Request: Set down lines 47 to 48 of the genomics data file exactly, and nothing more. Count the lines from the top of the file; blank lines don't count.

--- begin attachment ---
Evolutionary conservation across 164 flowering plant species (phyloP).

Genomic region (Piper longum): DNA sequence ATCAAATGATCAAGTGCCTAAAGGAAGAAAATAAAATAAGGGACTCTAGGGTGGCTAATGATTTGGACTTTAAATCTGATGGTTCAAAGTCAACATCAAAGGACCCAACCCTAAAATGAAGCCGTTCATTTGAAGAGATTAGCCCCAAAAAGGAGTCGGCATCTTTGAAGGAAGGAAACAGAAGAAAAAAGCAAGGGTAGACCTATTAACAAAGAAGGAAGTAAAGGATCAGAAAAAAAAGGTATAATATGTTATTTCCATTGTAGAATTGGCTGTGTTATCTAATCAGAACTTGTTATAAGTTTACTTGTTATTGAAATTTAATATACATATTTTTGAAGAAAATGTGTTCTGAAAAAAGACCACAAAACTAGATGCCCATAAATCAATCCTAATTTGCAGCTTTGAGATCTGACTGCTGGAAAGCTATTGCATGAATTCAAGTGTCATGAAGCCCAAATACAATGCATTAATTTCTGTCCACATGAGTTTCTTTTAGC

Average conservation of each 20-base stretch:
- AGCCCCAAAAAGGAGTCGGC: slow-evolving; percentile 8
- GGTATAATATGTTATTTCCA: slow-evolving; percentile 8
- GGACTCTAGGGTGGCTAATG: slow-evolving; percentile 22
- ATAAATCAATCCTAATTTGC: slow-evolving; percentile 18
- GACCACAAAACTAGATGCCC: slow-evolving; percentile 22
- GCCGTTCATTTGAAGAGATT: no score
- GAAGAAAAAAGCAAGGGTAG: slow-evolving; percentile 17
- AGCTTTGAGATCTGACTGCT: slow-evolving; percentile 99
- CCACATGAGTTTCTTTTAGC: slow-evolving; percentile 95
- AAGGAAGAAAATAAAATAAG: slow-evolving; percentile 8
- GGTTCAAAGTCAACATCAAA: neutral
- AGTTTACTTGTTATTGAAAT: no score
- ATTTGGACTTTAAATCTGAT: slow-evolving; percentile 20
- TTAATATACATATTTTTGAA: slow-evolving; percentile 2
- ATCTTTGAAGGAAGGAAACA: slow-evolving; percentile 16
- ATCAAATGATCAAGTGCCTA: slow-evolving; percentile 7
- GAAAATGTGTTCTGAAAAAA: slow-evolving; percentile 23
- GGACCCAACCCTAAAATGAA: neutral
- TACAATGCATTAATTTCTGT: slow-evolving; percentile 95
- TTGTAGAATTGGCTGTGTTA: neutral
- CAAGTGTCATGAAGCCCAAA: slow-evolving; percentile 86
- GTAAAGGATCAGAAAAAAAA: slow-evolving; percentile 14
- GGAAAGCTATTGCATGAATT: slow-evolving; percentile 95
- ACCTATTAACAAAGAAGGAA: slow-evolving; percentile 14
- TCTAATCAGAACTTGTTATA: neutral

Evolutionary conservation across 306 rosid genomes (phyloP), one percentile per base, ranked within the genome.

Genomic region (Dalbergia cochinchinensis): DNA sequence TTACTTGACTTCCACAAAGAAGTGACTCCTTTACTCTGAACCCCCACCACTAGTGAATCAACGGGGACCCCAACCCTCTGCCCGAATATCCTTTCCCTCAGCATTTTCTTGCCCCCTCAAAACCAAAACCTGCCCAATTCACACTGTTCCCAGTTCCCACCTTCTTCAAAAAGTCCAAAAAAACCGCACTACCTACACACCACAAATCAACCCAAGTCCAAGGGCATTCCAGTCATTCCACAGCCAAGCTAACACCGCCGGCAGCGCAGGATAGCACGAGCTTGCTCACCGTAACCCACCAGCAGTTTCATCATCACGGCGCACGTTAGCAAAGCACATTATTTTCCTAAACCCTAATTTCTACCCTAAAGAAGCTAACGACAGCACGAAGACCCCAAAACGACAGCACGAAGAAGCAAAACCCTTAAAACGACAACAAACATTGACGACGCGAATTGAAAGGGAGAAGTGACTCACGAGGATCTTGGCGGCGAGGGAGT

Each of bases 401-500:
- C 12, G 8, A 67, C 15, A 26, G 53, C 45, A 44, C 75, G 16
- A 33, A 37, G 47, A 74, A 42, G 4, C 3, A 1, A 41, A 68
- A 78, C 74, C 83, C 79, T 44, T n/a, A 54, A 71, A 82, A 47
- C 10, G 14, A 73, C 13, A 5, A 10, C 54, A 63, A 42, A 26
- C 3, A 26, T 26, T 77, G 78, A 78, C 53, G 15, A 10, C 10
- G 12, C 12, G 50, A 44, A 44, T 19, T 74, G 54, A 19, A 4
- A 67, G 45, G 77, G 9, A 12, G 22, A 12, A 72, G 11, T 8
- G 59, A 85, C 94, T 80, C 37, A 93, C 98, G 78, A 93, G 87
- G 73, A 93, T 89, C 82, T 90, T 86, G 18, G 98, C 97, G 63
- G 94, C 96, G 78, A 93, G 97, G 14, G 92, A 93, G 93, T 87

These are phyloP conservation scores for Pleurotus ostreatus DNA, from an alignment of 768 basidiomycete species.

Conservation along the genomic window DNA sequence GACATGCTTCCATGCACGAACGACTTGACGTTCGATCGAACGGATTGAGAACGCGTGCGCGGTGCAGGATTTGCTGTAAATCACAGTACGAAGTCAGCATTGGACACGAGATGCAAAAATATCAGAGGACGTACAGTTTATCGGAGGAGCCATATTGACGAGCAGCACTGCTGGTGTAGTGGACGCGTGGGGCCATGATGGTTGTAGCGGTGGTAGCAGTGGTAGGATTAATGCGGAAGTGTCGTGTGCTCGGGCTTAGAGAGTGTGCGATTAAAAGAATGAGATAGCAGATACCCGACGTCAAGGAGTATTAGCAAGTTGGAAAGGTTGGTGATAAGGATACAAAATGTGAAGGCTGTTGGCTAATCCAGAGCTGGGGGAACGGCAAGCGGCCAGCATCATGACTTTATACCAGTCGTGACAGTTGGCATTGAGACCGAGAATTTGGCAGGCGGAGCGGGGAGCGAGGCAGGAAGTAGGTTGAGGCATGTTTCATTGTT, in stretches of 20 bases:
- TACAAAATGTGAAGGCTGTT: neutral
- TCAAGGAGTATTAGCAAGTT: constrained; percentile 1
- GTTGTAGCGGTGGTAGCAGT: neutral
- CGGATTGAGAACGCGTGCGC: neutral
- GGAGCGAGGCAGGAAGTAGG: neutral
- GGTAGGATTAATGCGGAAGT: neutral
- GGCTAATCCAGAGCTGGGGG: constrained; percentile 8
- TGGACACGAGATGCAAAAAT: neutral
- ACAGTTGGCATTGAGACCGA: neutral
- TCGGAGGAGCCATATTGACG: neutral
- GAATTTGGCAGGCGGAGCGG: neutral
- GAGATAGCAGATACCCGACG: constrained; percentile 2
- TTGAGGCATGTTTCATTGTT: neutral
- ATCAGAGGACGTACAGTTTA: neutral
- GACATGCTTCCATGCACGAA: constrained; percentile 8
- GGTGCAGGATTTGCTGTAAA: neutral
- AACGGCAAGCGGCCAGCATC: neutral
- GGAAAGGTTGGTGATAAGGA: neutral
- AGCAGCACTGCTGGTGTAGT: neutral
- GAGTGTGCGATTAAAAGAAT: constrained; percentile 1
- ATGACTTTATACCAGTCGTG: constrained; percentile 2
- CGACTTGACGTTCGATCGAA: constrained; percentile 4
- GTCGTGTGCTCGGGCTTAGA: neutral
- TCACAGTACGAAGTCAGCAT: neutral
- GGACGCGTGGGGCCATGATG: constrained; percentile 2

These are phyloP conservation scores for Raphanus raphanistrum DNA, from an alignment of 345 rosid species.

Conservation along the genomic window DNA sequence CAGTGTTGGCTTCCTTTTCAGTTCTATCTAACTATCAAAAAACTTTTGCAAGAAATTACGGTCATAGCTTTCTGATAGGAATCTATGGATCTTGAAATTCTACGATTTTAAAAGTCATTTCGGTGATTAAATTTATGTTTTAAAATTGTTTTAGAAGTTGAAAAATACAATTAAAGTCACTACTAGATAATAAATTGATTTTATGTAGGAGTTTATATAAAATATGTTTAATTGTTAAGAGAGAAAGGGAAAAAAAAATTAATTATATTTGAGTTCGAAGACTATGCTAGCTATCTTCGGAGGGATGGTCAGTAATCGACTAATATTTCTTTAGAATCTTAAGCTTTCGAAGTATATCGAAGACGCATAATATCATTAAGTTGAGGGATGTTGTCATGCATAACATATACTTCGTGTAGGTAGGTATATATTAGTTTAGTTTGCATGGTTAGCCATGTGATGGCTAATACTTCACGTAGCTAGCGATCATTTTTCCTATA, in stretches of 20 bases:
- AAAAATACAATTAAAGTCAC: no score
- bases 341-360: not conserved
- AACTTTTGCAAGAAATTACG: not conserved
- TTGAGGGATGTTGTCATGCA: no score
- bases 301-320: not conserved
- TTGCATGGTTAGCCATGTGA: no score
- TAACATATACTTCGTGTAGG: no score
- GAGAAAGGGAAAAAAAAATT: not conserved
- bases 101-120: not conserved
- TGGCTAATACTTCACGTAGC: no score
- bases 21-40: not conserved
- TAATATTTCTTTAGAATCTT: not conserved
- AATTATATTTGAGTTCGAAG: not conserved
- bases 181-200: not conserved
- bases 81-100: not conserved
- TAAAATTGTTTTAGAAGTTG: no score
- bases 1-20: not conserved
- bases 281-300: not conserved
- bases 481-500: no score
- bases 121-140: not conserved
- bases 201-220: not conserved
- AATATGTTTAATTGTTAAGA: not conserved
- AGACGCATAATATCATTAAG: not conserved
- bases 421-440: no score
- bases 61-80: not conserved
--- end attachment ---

- CGGATTGAGAACGCGTGCGC: neutral
- GGAGCGAGGCAGGAAGTAGG: neutral